This week’s exhibition
Impressionist taste: Contemporary French art from millet to Matisse
The newly discovered Van Gogh is one of the highlights of this study of Scottish love for Impressionism and its heritage, as well as the abundance of Monet and Matisse.
Scottish National Gallery, Edinburgh, July 30-November 13
This unforgettable photographer focuses the lens on what we have left behind.
Stills Center in Edinburgh until October 8th
Young and wild?1980s Art Germany: Punk, Painting, Prints
Germany’s neo-expressionist scene of the 1980s, including Elvira Bach, Ina Balfas, and Georg Baselitz.
Ashmorean Museum, Oxford, July 30-November 20
Home for the People: Tessa Lynch
Prints exploring alternative models for housing and communal play.
Edinburgh Printmakers, until September 18th
George Shaw: Local
This painter draws you into the melancholy vision of modern England.
Box, Plymouth, until September 4th
This week’s image
Italian Magnum photographer Ferdinando Sciana has reached the end of her illustrious 60-year career, but in a very entertaining and insightful interview he gave us, he took just one of the photos he took. He claims that he thinks it’s just a club. Playing in his Sicilian hometown – anything was fine.Read the full interview here
What we have learned
Italian Magnum photographer Ferdinando Sciana has reached the end of her illustrious career
Damien Hirst will burn over 5,000 of his paintings
An Australian artist is throwing McDonald’s pickles on the ceiling of the gallery, demanding NZ $ 10,000 (£ 5,200).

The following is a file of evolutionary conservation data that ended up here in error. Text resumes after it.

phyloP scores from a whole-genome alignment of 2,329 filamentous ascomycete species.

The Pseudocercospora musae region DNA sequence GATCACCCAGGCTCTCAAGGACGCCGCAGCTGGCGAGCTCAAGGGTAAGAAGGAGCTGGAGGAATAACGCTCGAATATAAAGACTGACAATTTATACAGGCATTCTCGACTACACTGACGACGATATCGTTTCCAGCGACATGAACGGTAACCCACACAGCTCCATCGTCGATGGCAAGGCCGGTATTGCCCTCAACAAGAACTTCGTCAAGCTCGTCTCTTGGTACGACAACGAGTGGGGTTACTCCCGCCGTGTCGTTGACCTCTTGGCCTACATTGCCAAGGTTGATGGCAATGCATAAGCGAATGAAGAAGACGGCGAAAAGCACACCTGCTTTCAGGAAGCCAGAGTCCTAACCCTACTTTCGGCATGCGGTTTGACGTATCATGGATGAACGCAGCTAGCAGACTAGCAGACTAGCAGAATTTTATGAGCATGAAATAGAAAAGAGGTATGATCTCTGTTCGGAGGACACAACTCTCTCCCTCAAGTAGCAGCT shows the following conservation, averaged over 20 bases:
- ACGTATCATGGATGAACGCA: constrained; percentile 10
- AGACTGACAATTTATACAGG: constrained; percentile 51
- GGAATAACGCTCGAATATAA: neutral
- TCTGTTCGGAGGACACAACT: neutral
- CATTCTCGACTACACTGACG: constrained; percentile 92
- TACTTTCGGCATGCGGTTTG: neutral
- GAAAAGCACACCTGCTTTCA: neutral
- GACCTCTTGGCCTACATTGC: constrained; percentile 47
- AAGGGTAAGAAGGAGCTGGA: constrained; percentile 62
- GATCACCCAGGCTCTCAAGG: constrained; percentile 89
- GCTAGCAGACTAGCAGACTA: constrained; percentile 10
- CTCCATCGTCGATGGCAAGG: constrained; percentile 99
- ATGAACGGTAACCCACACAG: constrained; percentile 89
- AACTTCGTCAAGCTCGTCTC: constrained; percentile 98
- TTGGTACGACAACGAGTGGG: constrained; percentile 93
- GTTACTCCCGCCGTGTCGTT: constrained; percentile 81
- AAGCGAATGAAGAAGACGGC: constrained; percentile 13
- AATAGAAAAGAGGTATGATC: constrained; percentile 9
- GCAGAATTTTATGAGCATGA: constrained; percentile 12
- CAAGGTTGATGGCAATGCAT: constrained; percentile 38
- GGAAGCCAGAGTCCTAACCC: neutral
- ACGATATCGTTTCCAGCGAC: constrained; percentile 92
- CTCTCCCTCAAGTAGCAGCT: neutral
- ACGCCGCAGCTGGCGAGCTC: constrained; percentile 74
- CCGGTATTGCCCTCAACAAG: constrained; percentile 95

Avant-garde feminist photographs on display in France
Kherson’s secret art society creates a vision of a dire life under Russian occupation
Artemisia Gentileschi’s Rome lies in a thrilling virtual reality
Nina Katchadourian recreated the incredible challenges of a Scottish family in the Pacific dinghy for 38 days.
King Kong is making a comeback in Birmingham ahead of the Commonwealth Games
Nyaparu’William’ Gardiner’s stunning work captures the stockman and landscape of his native Pilbara in Western Australia.
Climate activists glued themselves to Botticelli’s Primavera
In Arthur Lannion’s new work, the painter covers major life events such as the death of his father and the birth of his son.
The location of the Roman fortress on the walls of Hadrian was reconstructed in wild colors to commemorate the 1900th anniversary.
V & A commended the best work of the year with illustrations
This week’s masterpiece
Workshop of Dir, Christ crowned with thornsk seizure c. 1470-75
A crystal ball of salt water hangs on the face of Christ. The shocking reality of his tears is one of the ways this painting undertakes to afflict you with the suffering of the incarnation of God and the most painful, pathetic, face-to-face encounter it can produce. Not too much. His eyes are bleeding with sorrow and suffering, and as the crown of thorns dig into him, the redness reflects the dark blood that falls on his forehead. Flemish painters discovered a raw eye on reality in the late Middle Ages and made it possible to create such works. The match, which the apprentices and assistants probably portrayed in his style, takes his fantastic and realistic cocktail to the disturbing extremes in his masterpiece, The Fall of the Damned. This little picture (43.8 x 37.1 cm) makes Christ himself look like hell is calling.
National Gallery, London
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